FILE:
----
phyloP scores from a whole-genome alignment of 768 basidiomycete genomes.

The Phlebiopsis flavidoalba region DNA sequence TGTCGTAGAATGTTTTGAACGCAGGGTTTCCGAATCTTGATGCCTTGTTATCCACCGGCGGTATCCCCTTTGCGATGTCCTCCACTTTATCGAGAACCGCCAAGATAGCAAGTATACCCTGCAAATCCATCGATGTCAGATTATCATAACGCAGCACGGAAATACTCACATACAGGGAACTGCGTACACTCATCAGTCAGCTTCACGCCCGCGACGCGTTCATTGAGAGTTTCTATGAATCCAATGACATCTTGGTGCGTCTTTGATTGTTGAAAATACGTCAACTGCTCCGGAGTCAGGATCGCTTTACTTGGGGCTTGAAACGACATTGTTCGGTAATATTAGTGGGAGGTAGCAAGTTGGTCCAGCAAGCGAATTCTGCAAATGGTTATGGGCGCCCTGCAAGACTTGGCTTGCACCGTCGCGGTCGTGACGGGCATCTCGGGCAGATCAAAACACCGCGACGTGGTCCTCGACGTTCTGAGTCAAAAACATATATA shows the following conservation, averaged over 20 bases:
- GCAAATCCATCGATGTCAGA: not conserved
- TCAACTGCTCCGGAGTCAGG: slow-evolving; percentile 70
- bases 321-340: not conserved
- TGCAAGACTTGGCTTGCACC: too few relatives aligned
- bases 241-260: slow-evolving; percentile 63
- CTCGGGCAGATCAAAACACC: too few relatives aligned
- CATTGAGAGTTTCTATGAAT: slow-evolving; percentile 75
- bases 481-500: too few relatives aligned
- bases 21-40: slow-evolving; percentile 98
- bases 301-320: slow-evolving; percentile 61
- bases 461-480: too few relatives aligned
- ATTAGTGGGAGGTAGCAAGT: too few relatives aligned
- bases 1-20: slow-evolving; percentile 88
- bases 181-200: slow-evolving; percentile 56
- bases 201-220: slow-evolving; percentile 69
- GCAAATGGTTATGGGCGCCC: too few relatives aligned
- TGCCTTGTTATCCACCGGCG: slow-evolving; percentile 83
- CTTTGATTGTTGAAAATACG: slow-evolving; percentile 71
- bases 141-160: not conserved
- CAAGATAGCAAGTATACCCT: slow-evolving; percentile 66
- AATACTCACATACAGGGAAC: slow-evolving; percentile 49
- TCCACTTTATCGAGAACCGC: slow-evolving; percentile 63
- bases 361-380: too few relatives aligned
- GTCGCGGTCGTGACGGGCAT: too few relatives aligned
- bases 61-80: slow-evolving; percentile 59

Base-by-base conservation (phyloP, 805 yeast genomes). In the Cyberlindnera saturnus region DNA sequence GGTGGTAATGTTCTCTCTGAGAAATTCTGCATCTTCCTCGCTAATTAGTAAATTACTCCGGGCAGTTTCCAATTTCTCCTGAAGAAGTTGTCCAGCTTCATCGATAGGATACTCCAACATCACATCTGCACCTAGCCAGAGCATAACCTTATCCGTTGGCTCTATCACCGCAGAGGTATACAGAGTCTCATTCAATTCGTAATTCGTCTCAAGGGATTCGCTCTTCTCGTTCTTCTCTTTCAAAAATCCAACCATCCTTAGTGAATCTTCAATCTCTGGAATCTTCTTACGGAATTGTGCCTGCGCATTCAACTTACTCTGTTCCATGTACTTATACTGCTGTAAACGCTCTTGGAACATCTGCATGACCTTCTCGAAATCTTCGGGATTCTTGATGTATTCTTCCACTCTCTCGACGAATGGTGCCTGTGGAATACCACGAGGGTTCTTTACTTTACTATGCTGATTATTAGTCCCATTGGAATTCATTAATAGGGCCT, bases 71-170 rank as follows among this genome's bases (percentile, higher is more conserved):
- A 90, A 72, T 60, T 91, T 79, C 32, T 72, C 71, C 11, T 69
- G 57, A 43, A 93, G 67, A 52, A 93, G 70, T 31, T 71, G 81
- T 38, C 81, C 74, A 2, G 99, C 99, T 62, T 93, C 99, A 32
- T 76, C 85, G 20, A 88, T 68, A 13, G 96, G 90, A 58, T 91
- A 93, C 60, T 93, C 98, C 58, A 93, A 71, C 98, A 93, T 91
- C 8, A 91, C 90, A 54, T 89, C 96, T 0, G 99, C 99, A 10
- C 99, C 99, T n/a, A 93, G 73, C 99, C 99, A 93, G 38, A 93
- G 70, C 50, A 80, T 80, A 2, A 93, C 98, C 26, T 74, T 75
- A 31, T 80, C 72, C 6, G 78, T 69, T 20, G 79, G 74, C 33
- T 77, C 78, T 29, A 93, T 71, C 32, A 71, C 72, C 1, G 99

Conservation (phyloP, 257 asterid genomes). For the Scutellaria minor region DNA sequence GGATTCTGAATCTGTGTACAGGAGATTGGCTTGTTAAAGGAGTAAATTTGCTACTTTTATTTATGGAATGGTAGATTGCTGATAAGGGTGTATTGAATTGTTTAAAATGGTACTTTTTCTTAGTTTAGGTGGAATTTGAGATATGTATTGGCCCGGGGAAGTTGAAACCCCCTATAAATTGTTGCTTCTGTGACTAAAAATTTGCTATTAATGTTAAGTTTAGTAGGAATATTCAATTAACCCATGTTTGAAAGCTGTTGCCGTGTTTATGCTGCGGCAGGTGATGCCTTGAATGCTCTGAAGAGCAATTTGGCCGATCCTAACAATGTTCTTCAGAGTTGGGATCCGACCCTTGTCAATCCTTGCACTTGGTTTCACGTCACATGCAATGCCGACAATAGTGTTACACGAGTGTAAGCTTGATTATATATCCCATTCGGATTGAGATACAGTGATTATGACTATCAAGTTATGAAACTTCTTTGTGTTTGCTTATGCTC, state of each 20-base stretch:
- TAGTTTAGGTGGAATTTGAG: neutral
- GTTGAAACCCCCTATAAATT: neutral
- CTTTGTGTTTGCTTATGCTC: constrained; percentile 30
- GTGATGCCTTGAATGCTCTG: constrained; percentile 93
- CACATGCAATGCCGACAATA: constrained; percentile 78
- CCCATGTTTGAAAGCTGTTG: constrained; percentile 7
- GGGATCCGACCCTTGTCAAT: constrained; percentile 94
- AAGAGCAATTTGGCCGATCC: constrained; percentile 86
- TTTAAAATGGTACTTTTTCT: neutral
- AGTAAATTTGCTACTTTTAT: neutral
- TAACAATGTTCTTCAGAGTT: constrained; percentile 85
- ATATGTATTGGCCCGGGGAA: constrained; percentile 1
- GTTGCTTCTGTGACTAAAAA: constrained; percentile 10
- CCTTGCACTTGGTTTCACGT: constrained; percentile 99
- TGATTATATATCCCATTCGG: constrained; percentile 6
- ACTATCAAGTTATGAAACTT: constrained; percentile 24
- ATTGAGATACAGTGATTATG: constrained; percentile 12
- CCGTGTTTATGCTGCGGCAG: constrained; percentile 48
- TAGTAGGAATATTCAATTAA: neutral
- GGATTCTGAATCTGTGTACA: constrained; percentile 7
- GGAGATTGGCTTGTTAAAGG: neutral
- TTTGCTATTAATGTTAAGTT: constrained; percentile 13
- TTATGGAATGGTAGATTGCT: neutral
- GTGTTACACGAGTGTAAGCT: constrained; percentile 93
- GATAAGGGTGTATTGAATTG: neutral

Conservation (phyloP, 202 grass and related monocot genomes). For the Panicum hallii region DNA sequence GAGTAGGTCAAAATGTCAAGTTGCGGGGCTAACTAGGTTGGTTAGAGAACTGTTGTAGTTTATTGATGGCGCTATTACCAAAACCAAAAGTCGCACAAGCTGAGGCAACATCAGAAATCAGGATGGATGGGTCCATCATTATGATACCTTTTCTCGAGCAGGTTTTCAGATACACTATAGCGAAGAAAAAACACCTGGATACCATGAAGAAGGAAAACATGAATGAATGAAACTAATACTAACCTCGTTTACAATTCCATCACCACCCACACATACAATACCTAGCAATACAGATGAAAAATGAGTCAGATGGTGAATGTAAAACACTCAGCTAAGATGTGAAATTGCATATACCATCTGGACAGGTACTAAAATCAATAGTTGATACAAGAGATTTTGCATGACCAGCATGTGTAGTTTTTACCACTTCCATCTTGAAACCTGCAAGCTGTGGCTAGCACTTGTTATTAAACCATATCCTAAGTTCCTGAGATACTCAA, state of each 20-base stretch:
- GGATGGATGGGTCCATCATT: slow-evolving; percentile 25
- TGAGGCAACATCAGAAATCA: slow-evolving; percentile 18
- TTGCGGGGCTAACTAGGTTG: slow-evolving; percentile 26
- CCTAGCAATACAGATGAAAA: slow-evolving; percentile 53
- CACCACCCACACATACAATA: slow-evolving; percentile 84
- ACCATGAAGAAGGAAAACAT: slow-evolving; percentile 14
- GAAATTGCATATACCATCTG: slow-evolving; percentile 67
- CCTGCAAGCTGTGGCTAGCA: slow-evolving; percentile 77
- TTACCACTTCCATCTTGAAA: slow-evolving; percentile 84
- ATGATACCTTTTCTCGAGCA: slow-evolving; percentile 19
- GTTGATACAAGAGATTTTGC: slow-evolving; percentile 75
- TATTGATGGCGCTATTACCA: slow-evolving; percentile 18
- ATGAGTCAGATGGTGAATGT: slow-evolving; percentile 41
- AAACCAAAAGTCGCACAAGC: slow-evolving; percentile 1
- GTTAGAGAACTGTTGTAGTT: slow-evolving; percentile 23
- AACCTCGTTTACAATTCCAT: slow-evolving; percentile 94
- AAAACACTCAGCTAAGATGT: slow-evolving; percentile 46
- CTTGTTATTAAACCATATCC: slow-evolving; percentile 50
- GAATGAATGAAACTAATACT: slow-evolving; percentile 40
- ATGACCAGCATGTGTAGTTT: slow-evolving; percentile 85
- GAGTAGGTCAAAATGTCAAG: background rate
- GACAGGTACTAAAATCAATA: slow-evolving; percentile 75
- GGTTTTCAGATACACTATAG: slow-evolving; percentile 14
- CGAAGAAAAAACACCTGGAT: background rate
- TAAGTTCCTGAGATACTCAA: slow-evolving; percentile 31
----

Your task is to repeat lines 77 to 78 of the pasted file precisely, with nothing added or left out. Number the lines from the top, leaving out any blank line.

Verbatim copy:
- TATTGATGGCGCTATTACCA: slow-evolving; percentile 18
- ATGAGTCAGATGGTGAATGT: slow-evolving; percentile 41